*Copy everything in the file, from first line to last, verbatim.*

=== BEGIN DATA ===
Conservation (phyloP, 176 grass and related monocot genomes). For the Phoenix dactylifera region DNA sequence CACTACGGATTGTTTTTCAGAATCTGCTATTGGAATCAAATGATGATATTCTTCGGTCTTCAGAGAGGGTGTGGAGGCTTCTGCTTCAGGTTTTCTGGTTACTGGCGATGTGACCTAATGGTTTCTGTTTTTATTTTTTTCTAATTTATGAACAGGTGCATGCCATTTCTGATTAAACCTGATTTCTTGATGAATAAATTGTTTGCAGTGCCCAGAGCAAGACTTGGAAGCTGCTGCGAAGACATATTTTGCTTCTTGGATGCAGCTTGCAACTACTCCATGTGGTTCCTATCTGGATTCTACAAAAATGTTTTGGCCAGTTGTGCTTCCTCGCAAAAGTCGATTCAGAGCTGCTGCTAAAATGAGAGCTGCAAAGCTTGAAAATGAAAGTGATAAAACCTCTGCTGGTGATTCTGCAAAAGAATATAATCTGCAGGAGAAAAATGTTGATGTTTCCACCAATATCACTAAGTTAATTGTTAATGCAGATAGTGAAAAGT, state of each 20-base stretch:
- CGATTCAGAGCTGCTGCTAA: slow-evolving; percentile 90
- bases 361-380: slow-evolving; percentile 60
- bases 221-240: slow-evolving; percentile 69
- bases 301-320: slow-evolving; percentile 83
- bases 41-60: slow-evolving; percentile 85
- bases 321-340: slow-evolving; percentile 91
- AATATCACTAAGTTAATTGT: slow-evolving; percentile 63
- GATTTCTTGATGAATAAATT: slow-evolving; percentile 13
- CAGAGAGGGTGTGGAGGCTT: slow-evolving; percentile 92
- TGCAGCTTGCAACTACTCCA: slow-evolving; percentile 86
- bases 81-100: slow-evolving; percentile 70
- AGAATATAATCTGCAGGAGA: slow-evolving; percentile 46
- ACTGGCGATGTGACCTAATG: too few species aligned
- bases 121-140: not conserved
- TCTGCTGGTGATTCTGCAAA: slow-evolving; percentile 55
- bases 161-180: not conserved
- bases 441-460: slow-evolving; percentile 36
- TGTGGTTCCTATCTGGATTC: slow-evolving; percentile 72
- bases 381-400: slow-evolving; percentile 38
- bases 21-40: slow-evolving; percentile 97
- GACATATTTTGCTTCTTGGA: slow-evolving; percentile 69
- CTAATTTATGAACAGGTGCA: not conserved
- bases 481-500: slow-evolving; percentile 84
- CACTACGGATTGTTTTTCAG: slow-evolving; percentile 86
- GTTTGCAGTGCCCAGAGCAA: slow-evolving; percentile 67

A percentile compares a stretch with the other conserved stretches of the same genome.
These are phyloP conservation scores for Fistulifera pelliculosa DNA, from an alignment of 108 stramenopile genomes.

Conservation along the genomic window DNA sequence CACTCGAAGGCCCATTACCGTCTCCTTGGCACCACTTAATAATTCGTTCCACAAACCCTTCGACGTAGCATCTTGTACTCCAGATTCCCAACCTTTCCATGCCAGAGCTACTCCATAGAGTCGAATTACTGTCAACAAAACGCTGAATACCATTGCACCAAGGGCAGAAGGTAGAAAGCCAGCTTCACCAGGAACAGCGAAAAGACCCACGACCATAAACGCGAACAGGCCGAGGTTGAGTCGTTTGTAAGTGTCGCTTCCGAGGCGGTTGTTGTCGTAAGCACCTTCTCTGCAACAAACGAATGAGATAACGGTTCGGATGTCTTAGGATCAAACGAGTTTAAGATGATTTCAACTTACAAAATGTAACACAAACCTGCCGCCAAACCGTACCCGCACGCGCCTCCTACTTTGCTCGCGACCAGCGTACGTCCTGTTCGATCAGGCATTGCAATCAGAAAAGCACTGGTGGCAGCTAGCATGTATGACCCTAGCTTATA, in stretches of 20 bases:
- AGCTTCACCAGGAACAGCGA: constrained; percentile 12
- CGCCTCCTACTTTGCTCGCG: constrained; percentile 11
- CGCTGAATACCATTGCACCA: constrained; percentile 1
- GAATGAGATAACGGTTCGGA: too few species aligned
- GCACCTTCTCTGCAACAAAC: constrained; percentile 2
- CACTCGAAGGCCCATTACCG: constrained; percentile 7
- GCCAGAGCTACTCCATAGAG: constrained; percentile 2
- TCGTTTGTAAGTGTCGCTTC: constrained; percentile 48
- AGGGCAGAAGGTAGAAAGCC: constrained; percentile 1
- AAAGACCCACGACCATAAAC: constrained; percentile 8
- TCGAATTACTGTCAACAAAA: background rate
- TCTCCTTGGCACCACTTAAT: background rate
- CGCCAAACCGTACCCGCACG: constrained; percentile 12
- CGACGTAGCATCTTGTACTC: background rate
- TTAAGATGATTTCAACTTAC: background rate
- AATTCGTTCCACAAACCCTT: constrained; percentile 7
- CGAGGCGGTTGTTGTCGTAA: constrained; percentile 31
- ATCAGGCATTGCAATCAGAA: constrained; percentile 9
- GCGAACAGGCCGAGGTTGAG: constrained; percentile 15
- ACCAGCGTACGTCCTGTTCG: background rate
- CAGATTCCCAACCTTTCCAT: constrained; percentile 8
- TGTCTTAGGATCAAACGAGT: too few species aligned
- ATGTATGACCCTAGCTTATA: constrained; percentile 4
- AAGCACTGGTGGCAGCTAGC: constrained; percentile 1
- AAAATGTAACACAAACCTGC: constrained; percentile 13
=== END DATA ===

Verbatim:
Conservation (phyloP, 176 grass and related monocot genomes). For the Phoenix dactylifera region DNA sequence CACTACGGATTGTTTTTCAGAATCTGCTATTGGAATCAAATGATGATATTCTTCGGTCTTCAGAGAGGGTGTGGAGGCTTCTGCTTCAGGTTTTCTGGTTACTGGCGATGTGACCTAATGGTTTCTGTTTTTATTTTTTTCTAATTTATGAACAGGTGCATGCCATTTCTGATTAAACCTGATTTCTTGATGAATAAATTGTTTGCAGTGCCCAGAGCAAGACTTGGAAGCTGCTGCGAAGACATATTTTGCTTCTTGGATGCAGCTTGCAACTACTCCATGTGGTTCCTATCTGGATTCTACAAAAATGTTTTGGCCAGTTGTGCTTCCTCGCAAAAGTCGATTCAGAGCTGCTGCTAAAATGAGAGCTGCAAAGCTTGAAAATGAAAGTGATAAAACCTCTGCTGGTGATTCTGCAAAAGAATATAATCTGCAGGAGAAAAATGTTGATGTTTCCACCAATATCACTAAGTTAATTGTTAATGCAGATAGTGAAAAGT, state of each 20-base stretch:
- CGATTCAGAGCTGCTGCTAA: slow-evolving; percentile 90
- bases 361-380: slow-evolving; percentile 60
- bases 221-240: slow-evolving; percentile 69
- bases 301-320: slow-evolving; percentile 83
- bases 41-60: slow-evolving; percentile 85
- bases 321-340: slow-evolving; percentile 91
- AATATCACTAAGTTAATTGT: slow-evolving; percentile 63
- GATTTCTTGATGAATAAATT: slow-evolving; percentile 13
- CAGAGAGGGTGTGGAGGCTT: slow-evolving; percentile 92
- TGCAGCTTGCAACTACTCCA: slow-evolving; percentile 86
- bases 81-100: slow-evolving; percentile 70
- AGAATATAATCTGCAGGAGA: slow-evolving; percentile 46
- ACTGGCGATGTGACCTAATG: too few species aligned
- bases 121-140: not conserved
- TCTGCTGGTGATTCTGCAAA: slow-evolving; percentile 55
- bases 161-180: not conserved
- bases 441-460: slow-evolving; percentile 36
- TGTGGTTCCTATCTGGATTC: slow-evolving; percentile 72
- bases 381-400: slow-evolving; percentile 38
- bases 21-40: slow-evolving; percentile 97
- GACATATTTTGCTTCTTGGA: slow-evolving; percentile 69
- CTAATTTATGAACAGGTGCA: not conserved
- bases 481-500: slow-evolving; percentile 84
- CACTACGGATTGTTTTTCAG: slow-evolving; percentile 86
- GTTTGCAGTGCCCAGAGCAA: slow-evolving; percentile 67

A percentile compares a stretch with the other conserved stretches of the same genome.
These are phyloP conservation scores for Fistulifera pelliculosa DNA, from an alignment of 108 stramenopile genomes.

Conservation along the genomic window DNA sequence CACTCGAAGGCCCATTACCGTCTCCTTGGCACCACTTAATAATTCGTTCCACAAACCCTTCGACGTAGCATCTTGTACTCCAGATTCCCAACCTTTCCATGCCAGAGCTACTCCATAGAGTCGAATTACTGTCAACAAAACGCTGAATACCATTGCACCAAGGGCAGAAGGTAGAAAGCCAGCTTCACCAGGAACAGCGAAAAGACCCACGACCATAAACGCGAACAGGCCGAGGTTGAGTCGTTTGTAAGTGTCGCTTCCGAGGCGGTTGTTGTCGTAAGCACCTTCTCTGCAACAAACGAATGAGATAACGGTTCGGATGTCTTAGGATCAAACGAGTTTAAGATGATTTCAACTTACAAAATGTAACACAAACCTGCCGCCAAACCGTACCCGCACGCGCCTCCTACTTTGCTCGCGACCAGCGTACGTCCTGTTCGATCAGGCATTGCAATCAGAAAAGCACTGGTGGCAGCTAGCATGTATGACCCTAGCTTATA, in stretches of 20 bases:
- AGCTTCACCAGGAACAGCGA: constrained; percentile 12
- CGCCTCCTACTTTGCTCGCG: constrained; percentile 11
- CGCTGAATACCATTGCACCA: constrained; percentile 1
- GAATGAGATAACGGTTCGGA: too few species aligned
- GCACCTTCTCTGCAACAAAC: constrained; percentile 2
- CACTCGAAGGCCCATTACCG: constrained; percentile 7
- GCCAGAGCTACTCCATAGAG: constrained; percentile 2
- TCGTTTGTAAGTGTCGCTTC: constrained; percentile 48
- AGGGCAGAAGGTAGAAAGCC: constrained; percentile 1
- AAAGACCCACGACCATAAAC: constrained; percentile 8
- TCGAATTACTGTCAACAAAA: background rate
- TCTCCTTGGCACCACTTAAT: background rate
- CGCCAAACCGTACCCGCACG: constrained; percentile 12
- CGACGTAGCATCTTGTACTC: background rate
- TTAAGATGATTTCAACTTAC: background rate
- AATTCGTTCCACAAACCCTT: constrained; percentile 7
- CGAGGCGGTTGTTGTCGTAA: constrained; percentile 31
- ATCAGGCATTGCAATCAGAA: constrained; percentile 9
- GCGAACAGGCCGAGGTTGAG: constrained; percentile 15
- ACCAGCGTACGTCCTGTTCG: background rate
- CAGATTCCCAACCTTTCCAT: constrained; percentile 8
- TGTCTTAGGATCAAACGAGT: too few species aligned
- ATGTATGACCCTAGCTTATA: constrained; percentile 4
- AAGCACTGGTGGCAGCTAGC: constrained; percentile 1
- AAAATGTAACACAAACCTGC: constrained; percentile 13